Higher Education Parallels Our Healthcare System Too

05TUITION-blog427

Please read this NY Times article which describes why the cost of college is so high.  Here are the highlights for those too lazy to click:

  • This is the story college administrators like to tell when they’re asked to explain why, over the past 35 years, college tuition at public universities has nearly quadrupled, to $9,139 in 2014 dollars. It is a fairy tale in the worst sense, in that it is not merely false, but rather almost the inverse of the truth.
  • In other words, far from being caused by funding cuts, the astonishing rise in college tuition correlates closely with a huge increase in public subsidies for higher education.
  • As the baby boomers reached college age, state appropriations to higher education skyrocketed, increasing more than fourfold in today’s dollars, from $11.1 billion in 1960 to $48.2 billion in 1975. By 1980, state funding for higher education had increased a mind-boggling 390 percent in real terms over the previous 20 years. This tsunami of public money did not reduce tuition: quite the contrary.
  • Interestingly, increased spending has not been going into the pockets of the typical professor. Salaries of full-time faculty members are, on average, barely higher than they were in 1970. Moreover, while 45 years ago 78 percent of college and university professors were full time, today half of postsecondary faculty members are lower-paid part-time employees, meaning that the average salaries of the people who do the teaching in American higher education are actually quite a bit lower than they were in 1970.
  • By contrast, a major factor driving increasing costs is the constant expansion of university administration. According to the Department of Education data, administrative positions at colleges and universities grew by 60 percent between 1993 and 2009, which Bloomberg reported was 10 times the rate of growth of tenured faculty positions.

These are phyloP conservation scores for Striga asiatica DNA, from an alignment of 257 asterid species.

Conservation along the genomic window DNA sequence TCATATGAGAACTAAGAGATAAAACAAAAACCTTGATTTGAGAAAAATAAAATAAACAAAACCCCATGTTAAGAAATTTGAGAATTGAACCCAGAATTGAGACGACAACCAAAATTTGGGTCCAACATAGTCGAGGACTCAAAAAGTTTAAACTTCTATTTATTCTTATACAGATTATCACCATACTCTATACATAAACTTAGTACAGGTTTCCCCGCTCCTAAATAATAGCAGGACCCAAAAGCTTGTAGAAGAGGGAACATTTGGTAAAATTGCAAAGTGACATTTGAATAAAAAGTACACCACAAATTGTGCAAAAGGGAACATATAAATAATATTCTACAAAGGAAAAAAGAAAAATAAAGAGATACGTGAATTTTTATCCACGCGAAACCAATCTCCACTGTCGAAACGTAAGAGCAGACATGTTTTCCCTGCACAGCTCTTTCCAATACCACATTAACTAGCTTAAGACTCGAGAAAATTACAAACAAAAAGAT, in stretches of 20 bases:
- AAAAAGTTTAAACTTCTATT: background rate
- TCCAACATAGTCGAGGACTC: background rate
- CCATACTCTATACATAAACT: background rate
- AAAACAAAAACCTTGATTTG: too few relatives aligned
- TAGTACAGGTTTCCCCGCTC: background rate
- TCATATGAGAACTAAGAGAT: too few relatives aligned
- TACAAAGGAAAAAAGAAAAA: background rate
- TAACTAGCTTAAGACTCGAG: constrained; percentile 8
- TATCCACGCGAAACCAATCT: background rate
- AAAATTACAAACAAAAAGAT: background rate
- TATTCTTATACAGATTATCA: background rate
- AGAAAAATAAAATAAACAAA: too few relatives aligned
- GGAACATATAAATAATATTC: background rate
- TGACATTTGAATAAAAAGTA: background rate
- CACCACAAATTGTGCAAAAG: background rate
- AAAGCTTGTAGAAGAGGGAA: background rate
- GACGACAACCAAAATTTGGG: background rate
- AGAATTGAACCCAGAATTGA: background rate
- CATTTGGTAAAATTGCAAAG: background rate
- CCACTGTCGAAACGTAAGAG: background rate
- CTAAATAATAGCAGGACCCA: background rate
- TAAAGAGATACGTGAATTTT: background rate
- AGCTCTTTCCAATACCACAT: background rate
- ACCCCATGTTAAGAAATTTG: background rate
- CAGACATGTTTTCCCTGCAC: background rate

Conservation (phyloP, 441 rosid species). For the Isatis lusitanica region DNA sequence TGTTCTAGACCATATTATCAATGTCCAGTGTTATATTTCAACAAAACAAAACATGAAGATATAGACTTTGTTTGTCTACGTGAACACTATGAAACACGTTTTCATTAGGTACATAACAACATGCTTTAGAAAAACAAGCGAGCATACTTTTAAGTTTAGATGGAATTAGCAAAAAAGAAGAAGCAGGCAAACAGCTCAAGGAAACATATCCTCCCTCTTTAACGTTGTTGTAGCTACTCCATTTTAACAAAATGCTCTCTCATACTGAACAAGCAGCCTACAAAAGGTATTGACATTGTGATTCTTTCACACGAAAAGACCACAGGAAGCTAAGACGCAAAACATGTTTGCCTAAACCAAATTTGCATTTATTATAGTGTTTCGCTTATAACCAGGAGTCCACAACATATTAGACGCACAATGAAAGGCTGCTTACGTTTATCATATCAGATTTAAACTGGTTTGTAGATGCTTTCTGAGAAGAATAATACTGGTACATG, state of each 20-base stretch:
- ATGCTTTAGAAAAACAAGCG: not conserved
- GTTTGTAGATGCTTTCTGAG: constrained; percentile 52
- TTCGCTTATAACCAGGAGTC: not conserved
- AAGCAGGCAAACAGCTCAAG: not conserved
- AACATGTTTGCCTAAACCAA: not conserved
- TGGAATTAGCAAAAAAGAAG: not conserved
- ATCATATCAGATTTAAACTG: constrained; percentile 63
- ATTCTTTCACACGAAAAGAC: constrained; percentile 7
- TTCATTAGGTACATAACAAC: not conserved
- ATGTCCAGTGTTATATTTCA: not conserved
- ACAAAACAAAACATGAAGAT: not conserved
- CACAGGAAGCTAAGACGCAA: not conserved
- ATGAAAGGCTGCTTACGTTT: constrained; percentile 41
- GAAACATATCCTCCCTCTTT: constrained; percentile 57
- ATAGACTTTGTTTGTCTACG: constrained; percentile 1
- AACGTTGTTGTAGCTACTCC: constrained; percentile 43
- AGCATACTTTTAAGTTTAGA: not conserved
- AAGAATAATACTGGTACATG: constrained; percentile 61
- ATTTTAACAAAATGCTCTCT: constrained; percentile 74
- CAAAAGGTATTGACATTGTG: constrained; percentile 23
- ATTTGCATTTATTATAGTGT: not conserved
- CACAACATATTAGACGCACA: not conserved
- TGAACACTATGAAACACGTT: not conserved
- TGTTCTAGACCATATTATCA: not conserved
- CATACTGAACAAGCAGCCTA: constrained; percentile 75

• Even more strikingly, an analysis by a professor at California Polytechnic University, Pomona, found that, while the total number of full-time faculty members in the C.S.U. system grew from 11,614 to 12,019 between 1975 and 2008, the total number of administrators grew from 3,800 to 12,183 — a 221 percent increase.
  • The rapid increase in college enrollment can be defended by intellectually respectable arguments. Even the explosion in administrative personnel is, at least in theory, defensible. On the other hand, there are no valid arguments to support the recent trend toward seven-figure salaries for high-ranking university administrators, unless one considers evidence-free assertions about “the market” to be intellectually rigorous.
  • What cannot be defended, however, is the claim that tuition has risen because public funding for higher education has been cut. Despite its ubiquity, this claim flies directly in the face of the facts.

Do you see the parallels to our healthcare system? It’s obvious to anyone.  We are seeing subsidies for Obamacare that will only increase. The tsunami of this public money will not decrease healthcare costs.  It will increase them!  The spending has not gone into the doctors hands.  Just like higher education, the money has gone to more and more administrators who are getting paid more and more.   But,there will always be those idiots who will argue otherwise and make claims that fly directly in the face of the facts.

The resemblance is uncanny.  Please help stop it.

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